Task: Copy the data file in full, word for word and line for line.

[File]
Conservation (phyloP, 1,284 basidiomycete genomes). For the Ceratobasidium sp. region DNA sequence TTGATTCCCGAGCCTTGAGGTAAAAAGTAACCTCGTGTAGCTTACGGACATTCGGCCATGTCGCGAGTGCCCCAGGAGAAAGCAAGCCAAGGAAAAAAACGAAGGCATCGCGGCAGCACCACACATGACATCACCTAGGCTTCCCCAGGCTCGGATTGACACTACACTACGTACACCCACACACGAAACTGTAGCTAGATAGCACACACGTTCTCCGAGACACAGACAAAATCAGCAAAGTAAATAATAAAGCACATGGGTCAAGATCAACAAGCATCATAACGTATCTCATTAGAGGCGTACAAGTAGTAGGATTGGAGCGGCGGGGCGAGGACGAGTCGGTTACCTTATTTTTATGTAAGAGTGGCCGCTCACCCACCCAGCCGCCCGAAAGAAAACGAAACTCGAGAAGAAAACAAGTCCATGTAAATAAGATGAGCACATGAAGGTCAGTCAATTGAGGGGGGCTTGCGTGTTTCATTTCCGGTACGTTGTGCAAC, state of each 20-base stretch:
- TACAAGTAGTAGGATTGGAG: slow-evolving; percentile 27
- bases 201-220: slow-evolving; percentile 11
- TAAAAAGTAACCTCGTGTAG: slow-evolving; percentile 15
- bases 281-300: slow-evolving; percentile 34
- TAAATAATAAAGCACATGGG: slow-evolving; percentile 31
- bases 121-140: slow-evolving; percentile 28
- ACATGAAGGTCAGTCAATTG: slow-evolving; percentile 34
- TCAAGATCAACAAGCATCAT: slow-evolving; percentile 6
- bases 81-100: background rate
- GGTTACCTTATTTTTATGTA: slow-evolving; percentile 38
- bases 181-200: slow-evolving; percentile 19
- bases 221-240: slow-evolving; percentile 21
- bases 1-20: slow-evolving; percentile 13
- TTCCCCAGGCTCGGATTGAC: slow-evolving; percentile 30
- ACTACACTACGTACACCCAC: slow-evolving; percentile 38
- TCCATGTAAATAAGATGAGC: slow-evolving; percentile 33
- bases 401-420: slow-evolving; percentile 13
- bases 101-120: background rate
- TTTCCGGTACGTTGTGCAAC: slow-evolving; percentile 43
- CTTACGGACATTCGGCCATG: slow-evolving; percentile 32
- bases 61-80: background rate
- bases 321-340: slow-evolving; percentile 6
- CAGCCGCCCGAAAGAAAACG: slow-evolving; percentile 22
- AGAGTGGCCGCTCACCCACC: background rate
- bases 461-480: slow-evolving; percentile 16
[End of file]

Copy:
Conservation (phyloP, 1,284 basidiomycete genomes). For the Ceratobasidium sp. region DNA sequence TTGATTCCCGAGCCTTGAGGTAAAAAGTAACCTCGTGTAGCTTACGGACATTCGGCCATGTCGCGAGTGCCCCAGGAGAAAGCAAGCCAAGGAAAAAAACGAAGGCATCGCGGCAGCACCACACATGACATCACCTAGGCTTCCCCAGGCTCGGATTGACACTACACTACGTACACCCACACACGAAACTGTAGCTAGATAGCACACACGTTCTCCGAGACACAGACAAAATCAGCAAAGTAAATAATAAAGCACATGGGTCAAGATCAACAAGCATCATAACGTATCTCATTAGAGGCGTACAAGTAGTAGGATTGGAGCGGCGGGGCGAGGACGAGTCGGTTACCTTATTTTTATGTAAGAGTGGCCGCTCACCCACCCAGCCGCCCGAAAGAAAACGAAACTCGAGAAGAAAACAAGTCCATGTAAATAAGATGAGCACATGAAGGTCAGTCAATTGAGGGGGGCTTGCGTGTTTCATTTCCGGTACGTTGTGCAAC, state of each 20-base stretch:
- TACAAGTAGTAGGATTGGAG: slow-evolving; percentile 27
- bases 201-220: slow-evolving; percentile 11
- TAAAAAGTAACCTCGTGTAG: slow-evolving; percentile 15
- bases 281-300: slow-evolving; percentile 34
- TAAATAATAAAGCACATGGG: slow-evolving; percentile 31
- bases 121-140: slow-evolving; percentile 28
- ACATGAAGGTCAGTCAATTG: slow-evolving; percentile 34
- TCAAGATCAACAAGCATCAT: slow-evolving; percentile 6
- bases 81-100: background rate
- GGTTACCTTATTTTTATGTA: slow-evolving; percentile 38
- bases 181-200: slow-evolving; percentile 19
- bases 221-240: slow-evolving; percentile 21
- bases 1-20: slow-evolving; percentile 13
- TTCCCCAGGCTCGGATTGAC: slow-evolving; percentile 30
- ACTACACTACGTACACCCAC: slow-evolving; percentile 38
- TCCATGTAAATAAGATGAGC: slow-evolving; percentile 33
- bases 401-420: slow-evolving; percentile 13
- bases 101-120: background rate
- TTTCCGGTACGTTGTGCAAC: slow-evolving; percentile 43
- CTTACGGACATTCGGCCATG: slow-evolving; percentile 32
- bases 61-80: background rate
- bases 321-340: slow-evolving; percentile 6
- CAGCCGCCCGAAAGAAAACG: slow-evolving; percentile 22
- AGAGTGGCCGCTCACCCACC: background rate
- bases 461-480: slow-evolving; percentile 16